The killing of wild animals is having a devastating impact, with some species now facing the real possibility of extinction. Elephants, rhinos and tigers are three of the biggest endangered species senselessly killed for their tusks, horns and skin – deaths which often fuel organized crime.*
Think twice before buying or consuming something made out of an exotic tree, plant or wild animal as you may be contributing to their extinction or exploitation. Before travelling, familiarize yourself with local exotic dishes which may contain illegal products. Don’t forget that many countries, perhaps including your own, have penalties for those caught trafficking protected wild animals, exotic plants and endangered wood products.
* Transnational Organized Crime: Environmental crime – trafficking in wildlife and timber, United Nations Office on Drugs and Crime, UNODC
Globally, 55-60% of detected victims of human trafficking are women, while 27% are children, with two-thirds among these girls.*
If you believe that someone is being forced to work against their own free will, is being abused or if you see something that doesn't look right in a bar, a hotel or a restaurant, report it. Your actions can make a difference in preventing sexual exploitation and forced labour. Children are particularly vulnerable; make sure you Don't let child abuse travel.
* Global report on trafficking in persons, United Nations Office on Drugs and Crime, UNODC.
The amount of cultural goods of licit and illicit provenance sold in the world was approximately US$ 40 billion in 1993. This number has increased today, according to estimates, to approximately US$ 60 billion, a 50% increase in ten years*. Illicit trafficking alone is valued at US$ 7 billion each year, and often involves organized crime groups and criminal networks**.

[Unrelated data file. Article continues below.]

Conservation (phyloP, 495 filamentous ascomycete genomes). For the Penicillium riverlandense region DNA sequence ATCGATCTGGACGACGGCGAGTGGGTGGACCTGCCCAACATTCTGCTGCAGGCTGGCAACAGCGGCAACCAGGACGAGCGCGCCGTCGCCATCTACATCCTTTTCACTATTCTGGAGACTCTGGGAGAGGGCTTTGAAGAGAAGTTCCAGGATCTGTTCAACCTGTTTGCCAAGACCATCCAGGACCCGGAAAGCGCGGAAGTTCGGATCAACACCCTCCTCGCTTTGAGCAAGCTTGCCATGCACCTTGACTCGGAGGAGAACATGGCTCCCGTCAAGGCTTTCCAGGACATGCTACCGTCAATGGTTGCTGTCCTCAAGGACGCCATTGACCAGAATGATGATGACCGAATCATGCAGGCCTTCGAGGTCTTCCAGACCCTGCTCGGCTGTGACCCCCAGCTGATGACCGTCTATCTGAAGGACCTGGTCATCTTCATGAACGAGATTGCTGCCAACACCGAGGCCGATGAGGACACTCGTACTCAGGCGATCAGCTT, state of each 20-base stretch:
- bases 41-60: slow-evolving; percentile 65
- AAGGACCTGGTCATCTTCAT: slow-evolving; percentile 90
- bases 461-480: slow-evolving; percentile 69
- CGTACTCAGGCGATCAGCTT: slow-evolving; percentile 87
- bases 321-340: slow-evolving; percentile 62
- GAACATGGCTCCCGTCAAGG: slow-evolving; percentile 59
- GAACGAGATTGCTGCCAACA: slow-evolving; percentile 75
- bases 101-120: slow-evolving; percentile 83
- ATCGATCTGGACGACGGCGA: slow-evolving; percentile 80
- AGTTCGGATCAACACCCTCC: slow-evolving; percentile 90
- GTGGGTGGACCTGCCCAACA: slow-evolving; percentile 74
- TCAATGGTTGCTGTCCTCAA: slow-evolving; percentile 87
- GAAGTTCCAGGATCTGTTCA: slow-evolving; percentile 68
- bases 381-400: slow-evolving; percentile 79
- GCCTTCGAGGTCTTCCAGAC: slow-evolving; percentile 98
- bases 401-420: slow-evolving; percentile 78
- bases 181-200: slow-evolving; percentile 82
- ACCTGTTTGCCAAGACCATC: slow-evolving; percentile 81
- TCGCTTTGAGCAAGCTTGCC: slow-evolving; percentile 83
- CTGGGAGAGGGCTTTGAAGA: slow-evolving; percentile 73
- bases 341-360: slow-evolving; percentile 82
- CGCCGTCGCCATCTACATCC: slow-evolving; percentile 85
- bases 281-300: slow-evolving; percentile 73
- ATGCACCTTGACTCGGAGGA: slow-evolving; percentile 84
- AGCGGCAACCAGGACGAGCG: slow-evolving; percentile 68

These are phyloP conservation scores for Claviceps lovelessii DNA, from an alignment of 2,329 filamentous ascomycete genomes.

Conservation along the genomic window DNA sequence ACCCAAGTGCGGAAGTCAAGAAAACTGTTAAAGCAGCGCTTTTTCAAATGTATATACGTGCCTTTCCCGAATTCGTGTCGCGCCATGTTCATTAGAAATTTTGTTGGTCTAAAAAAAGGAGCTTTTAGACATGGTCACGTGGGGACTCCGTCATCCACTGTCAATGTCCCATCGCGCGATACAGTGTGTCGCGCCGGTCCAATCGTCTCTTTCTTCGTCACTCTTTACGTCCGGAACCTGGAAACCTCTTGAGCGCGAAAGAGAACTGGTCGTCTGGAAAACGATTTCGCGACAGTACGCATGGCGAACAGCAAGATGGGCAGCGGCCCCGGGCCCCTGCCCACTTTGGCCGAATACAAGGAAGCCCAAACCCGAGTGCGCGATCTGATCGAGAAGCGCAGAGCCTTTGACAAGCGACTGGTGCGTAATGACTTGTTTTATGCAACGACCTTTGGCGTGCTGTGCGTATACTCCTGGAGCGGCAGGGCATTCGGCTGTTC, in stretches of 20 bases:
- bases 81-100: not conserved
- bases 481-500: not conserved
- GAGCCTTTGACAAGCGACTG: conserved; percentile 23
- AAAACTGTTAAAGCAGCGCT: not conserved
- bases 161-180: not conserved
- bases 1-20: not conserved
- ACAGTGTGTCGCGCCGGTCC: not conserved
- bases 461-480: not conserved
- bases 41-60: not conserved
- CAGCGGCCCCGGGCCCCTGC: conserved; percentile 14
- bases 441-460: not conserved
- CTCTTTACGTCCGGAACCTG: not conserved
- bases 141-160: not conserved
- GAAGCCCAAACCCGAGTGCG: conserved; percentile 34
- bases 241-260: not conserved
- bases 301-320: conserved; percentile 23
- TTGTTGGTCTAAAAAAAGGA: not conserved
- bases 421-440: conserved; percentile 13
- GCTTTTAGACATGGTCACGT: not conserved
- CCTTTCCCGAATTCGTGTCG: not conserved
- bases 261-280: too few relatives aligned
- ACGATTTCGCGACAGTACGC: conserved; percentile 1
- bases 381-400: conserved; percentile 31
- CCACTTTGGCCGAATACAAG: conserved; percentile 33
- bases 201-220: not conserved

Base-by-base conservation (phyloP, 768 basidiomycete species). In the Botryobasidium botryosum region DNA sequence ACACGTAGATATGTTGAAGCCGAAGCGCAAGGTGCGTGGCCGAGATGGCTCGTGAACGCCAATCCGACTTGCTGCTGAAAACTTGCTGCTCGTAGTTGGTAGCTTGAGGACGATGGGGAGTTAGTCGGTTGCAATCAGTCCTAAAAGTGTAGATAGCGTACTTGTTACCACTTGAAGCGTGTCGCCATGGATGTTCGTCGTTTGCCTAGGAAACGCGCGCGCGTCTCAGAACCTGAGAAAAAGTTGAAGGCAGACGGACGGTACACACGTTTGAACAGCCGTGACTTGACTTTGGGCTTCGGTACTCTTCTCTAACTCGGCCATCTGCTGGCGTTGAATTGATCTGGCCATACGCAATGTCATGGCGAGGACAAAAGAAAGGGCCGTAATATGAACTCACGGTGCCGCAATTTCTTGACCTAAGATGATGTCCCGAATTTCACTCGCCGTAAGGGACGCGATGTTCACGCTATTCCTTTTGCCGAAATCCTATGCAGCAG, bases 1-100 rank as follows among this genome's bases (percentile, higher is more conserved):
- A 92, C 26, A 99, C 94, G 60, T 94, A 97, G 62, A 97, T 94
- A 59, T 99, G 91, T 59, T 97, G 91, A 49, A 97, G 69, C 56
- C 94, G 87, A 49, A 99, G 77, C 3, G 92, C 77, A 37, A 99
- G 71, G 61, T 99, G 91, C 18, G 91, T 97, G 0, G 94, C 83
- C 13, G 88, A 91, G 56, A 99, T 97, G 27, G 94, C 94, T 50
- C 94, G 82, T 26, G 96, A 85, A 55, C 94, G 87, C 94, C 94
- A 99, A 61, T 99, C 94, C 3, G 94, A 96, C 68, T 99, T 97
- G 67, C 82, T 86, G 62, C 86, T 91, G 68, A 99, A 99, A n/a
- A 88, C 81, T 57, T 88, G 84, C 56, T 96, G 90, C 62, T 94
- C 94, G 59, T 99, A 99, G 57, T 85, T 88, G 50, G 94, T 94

Make sure that the souvenirs you take home have a documented and legal history, aren’t stolen and can be exported. Ask about the origin of what you are buying and always keep in mind your own country’s rich history and heritage and how you would feel if this was taken away from you.
* The 1970 UNESCO Convention: new challenges, edited by Jorge A. Sanchez Cordero, Universidad Nacional Autonoma de México, 2013.
**Francesco Bandarin, Assistant Director-General for Culture, UNESCO.
Counterfeit goods generate US$ 250 billion a year for criminals and many products are neither safe nor ethically produced.*
You might think that you are helping a small market or a street seller when buying what seems to be a great bargain, yet behind this there are often criminal interests even coercing or exploiting sellers. Avoid putting your money in the hands of organized crime and purchase ethically while abroad.
* Counterfeit: Don’t buy into organized crime, United Nations Office on Drugs and Crime, UNODC.
Sometimes gangs use travellers as ‘plants’ in order to tip off the authorities and provide a diversion to get through far larger shipments.
Drug trafficking is simply not worth the risk: it is illegal and if you’re caught, you will end up in jail with severe consequences. Don’t carry packages or items for anyone else as ignorance is no defence against the law.
The World Tourism Organization (UNWTO), the United Nations Office on Drugs and Crime (UNODC) and the United Nations Educational, Scientific and Cultural Organization (UNESCO) have joined forces to invite tourists to become responsible travellers and help fight trafficking.
The campaign - Your actions count: Be a responsible traveller - aims to raise awareness among tourists around the world on how they can help fight trafficking by encouraging a better understanding of the major criminal implications hidden behind some decisions taken while travelling.
With more than 1 billion tourists travelling the globe each year the tourism sector needs to acknowledge its great potential in making a change.
Help fight trafficking. Join the campaign now.
This website is optimized for Firefox and Chrome Browsers